A woman whose back was broken on a speed boat in the Bay of Islands doesn't want the boat's owner, whose driving left another woman a paraplegic two years before, to drive passengers again.

Raewyn Russell has a permanent back injury after the boat ride and says she feels "cheated" out of her dreams for the future.

The Mack Attack boat was owned by Seafort Holdings Ltd, and run by its sole director and shareholder Richard Prentice. It is no longer owned by Prentice and the Herald has been unable to reach the company for comment.

Prentice and his company has been ordered to pay more than $93,000 in fines and reparations after the accident, which was the second time a passenger had been seriously injured on the Mack Attack.


The Northland man's launch master certificate was revoked in May 2016 after complaints about his driving.

However the certificate was reinstated last year, meaning he can legally drive pleasure boat trips again.

Russell was preparing to head away on holiday with her husband Craig Russell in October 2014 when she saw an advertisement for Mack Attack jet boat rides.

Thinking it would be a fun way to kick-start their holiday, the 60-year-old Havelock North resident booked a trip for the second day of their break in the north.

She said she didn't have any concerns about the boat ride before they took off. However she started to get a bit nervous mid-way through the ride, when waves began growing in size and strength.

"The waves just got bigger and bigger and he didn't slow down - he just kept going," Russell said.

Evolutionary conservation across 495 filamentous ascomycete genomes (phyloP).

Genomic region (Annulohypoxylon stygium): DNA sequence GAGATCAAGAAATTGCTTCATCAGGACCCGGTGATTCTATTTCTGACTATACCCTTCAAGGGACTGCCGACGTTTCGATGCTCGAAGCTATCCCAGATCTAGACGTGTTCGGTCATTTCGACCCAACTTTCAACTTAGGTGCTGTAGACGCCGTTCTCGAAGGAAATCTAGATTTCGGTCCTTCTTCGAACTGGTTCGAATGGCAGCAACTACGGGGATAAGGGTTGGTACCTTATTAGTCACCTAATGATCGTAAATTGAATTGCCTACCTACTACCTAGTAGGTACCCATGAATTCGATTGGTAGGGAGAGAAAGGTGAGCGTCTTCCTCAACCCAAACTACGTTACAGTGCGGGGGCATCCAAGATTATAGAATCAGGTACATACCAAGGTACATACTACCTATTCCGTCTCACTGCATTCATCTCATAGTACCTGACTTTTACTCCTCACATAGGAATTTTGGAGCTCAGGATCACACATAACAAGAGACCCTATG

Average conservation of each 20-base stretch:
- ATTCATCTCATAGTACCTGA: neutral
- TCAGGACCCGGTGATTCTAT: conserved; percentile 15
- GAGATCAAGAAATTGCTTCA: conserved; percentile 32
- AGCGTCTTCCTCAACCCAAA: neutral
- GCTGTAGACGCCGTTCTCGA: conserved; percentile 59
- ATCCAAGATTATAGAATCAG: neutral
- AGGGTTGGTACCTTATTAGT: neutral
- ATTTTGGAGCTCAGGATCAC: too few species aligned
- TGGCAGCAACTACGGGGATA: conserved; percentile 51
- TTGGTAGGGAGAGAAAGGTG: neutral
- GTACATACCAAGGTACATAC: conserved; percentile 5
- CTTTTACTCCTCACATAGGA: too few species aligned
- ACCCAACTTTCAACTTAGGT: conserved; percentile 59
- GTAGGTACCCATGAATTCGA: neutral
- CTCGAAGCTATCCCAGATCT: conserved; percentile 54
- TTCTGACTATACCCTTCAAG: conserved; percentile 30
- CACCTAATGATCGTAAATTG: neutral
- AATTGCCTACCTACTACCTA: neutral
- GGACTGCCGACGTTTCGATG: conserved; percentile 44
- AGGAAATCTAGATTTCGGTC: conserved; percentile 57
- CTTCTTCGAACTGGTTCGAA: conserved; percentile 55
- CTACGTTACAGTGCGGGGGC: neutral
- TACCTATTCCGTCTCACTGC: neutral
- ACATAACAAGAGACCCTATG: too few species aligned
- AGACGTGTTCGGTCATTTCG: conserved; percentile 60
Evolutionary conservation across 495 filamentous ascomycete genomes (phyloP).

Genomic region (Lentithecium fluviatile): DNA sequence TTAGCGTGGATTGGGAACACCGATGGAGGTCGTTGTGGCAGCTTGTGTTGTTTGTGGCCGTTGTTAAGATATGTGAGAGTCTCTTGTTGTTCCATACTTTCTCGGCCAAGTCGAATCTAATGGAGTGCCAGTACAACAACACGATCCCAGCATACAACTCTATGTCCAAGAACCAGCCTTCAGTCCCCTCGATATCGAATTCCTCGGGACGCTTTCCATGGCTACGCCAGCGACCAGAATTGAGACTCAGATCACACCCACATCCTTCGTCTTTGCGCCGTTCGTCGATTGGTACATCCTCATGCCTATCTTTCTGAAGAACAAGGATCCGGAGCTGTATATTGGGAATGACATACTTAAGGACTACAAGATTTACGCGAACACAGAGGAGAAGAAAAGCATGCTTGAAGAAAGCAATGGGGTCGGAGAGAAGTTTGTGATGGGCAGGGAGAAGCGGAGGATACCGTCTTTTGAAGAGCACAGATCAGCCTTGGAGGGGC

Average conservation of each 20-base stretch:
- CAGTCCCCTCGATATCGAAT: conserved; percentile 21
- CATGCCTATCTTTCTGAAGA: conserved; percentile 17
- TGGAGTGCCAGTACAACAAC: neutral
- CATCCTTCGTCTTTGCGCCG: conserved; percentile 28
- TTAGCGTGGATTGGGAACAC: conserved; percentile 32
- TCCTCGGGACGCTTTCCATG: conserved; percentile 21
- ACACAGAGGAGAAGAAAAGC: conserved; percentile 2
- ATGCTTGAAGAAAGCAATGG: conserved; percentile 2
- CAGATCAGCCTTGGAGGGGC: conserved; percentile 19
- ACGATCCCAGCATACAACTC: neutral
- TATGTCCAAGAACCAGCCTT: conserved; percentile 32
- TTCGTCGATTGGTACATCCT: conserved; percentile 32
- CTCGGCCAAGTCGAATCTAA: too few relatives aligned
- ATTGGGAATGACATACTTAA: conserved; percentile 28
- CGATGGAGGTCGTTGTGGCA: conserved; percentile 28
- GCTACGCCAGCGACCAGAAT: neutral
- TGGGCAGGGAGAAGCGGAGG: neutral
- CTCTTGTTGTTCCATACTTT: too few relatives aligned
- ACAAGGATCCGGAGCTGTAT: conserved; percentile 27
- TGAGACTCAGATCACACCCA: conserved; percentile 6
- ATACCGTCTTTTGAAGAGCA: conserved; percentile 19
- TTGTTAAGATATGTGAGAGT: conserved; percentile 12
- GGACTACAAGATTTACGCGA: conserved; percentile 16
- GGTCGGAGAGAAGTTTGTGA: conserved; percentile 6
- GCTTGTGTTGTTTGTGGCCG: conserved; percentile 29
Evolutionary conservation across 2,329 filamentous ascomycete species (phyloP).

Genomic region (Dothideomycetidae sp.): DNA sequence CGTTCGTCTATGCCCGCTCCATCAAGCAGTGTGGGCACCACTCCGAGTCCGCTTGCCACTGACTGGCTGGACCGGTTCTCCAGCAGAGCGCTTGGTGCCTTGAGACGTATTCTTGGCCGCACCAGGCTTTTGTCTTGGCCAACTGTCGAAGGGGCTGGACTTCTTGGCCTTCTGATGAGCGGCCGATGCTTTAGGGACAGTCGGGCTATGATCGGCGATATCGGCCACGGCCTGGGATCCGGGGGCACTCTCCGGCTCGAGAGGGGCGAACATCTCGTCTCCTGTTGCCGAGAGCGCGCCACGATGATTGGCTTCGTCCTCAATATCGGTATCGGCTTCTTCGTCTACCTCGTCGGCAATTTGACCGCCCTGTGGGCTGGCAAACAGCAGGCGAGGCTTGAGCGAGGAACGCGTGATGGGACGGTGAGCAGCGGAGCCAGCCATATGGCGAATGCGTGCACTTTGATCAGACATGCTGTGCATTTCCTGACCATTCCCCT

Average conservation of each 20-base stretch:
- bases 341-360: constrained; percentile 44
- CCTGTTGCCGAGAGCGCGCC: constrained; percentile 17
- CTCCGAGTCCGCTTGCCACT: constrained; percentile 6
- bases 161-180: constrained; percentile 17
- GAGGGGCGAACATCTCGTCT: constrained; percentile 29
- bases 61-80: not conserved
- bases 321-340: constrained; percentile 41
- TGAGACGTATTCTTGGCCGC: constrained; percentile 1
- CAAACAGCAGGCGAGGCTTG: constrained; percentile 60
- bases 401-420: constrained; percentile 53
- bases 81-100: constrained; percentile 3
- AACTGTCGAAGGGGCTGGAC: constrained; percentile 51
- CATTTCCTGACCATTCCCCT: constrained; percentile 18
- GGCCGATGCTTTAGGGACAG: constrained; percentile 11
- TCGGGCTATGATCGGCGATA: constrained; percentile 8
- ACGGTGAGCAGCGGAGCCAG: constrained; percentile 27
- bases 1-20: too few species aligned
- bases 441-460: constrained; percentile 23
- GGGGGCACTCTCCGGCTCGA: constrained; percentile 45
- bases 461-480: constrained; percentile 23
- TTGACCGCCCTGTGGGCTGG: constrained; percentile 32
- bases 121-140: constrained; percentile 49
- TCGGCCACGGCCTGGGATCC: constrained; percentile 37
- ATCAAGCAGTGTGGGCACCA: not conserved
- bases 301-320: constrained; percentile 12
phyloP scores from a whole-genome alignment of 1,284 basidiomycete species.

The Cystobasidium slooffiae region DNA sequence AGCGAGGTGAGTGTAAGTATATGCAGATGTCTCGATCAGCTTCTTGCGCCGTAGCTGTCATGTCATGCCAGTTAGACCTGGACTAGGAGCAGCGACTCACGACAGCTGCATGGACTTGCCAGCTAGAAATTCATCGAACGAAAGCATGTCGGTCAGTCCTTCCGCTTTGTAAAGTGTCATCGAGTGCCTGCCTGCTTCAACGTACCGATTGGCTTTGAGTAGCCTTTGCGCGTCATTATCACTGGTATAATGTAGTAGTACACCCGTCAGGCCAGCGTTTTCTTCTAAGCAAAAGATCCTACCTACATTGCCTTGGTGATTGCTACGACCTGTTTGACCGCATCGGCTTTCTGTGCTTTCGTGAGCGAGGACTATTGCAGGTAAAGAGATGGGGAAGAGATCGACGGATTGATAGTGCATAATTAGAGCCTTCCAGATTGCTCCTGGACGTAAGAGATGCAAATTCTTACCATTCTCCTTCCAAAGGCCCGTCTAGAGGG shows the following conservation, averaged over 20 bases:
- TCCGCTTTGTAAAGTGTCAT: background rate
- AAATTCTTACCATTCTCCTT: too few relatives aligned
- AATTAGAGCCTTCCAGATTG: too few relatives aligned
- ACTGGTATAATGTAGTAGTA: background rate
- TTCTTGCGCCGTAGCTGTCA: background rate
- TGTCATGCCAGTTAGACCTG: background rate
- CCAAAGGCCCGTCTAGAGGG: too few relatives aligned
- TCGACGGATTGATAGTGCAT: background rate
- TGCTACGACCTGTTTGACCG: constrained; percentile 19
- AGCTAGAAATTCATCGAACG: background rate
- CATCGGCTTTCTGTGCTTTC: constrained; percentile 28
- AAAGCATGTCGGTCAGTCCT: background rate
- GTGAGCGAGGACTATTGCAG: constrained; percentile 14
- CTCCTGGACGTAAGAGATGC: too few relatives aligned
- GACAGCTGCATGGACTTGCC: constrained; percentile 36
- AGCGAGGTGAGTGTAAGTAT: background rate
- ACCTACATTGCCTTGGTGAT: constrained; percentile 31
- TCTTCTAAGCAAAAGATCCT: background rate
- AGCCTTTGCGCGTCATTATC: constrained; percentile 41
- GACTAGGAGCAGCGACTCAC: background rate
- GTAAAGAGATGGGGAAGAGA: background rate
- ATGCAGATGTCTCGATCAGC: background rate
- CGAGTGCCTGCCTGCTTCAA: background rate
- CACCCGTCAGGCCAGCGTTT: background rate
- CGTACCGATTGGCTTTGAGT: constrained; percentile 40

"I looked at my husband and thought, 'jeez, this is a bit worse than I thought it would be'."

She recalls the moment when she looked down and realised the boat was aqua-planing and then the vessel dropped.

"And that's what got me."

Russell said she heard a crack and knew it was her back breaking.

"My husband put his hand up to stop the boat," she said, "but it took a while."

"The driver comes around and he says 'Oh, you'll be all right, you've just winded yourself'."

Despite her insistence that she couldn't stand up, Russell said Prentice didn't seem to believe her about the extent of her injuries.

"He sort of scratched his head and he said to my husband; 'Oh this is the first time this has happened in 15 years or something'."

After some discussion, Prentice said he would drive her to shore. On the way, however, he pulled into another bay and stopped.

"He came up to me and said in front of all the other passengers, 'this is where I throw the evidence over'."

Russell said she was not able to think or move through the extreme pain she was experiencing. Craig cradled her to prevent further movement as the boat moved towards the shore.

An ambulance eventually arrived from Matata and with a lot of medication, Russell was finally helped off the boat and taken to hospital.

Four years on, Russell still suffered back pain and said she could not stand for long.

She went through months of physiotherapy and had to give up her career as a manager and travelling salesperson.

A Maritime New Zealand report into the incident said Russell was taken to Bay of Islands Hospital and found to have a fracture in her eleventh thoracic vertebrae.

Seafort and Prentice were ordered to pay $32,630 in reparation and the company was fined another $55,000.

Prentice was fined a further $5500 for failing to take practical steps to help keep passengers safe.

Russell said she was pleased Prentice has been fined but wanted to see the end of Mack Attack boat rides.

"I'd hate for him to do this to anyone else," she said.

"He tipped my life upside down."

The Herald has not been able to reach Prentice for comment about the incident.

Seafort Holdings was fined $90,000 following a similar incident back in 2012 when a passenger was left a paraplegic after a rough trip in the Bay of Islands.

And company also ran into issues in 2013 when Mack Attack was involved in a near-miss incident with a ferry.

The jet boat failed to give way to a ferry in Paihia and cut across the bow of the Bay Belle ferry.

According to an appeal judgement last September, Richard Prentice sold his Mack Attack boat last year at a "considerable loss".

In the same appeal judgement Prentice's commercial skippers licence was reinstated, after it was revoked early in 2016.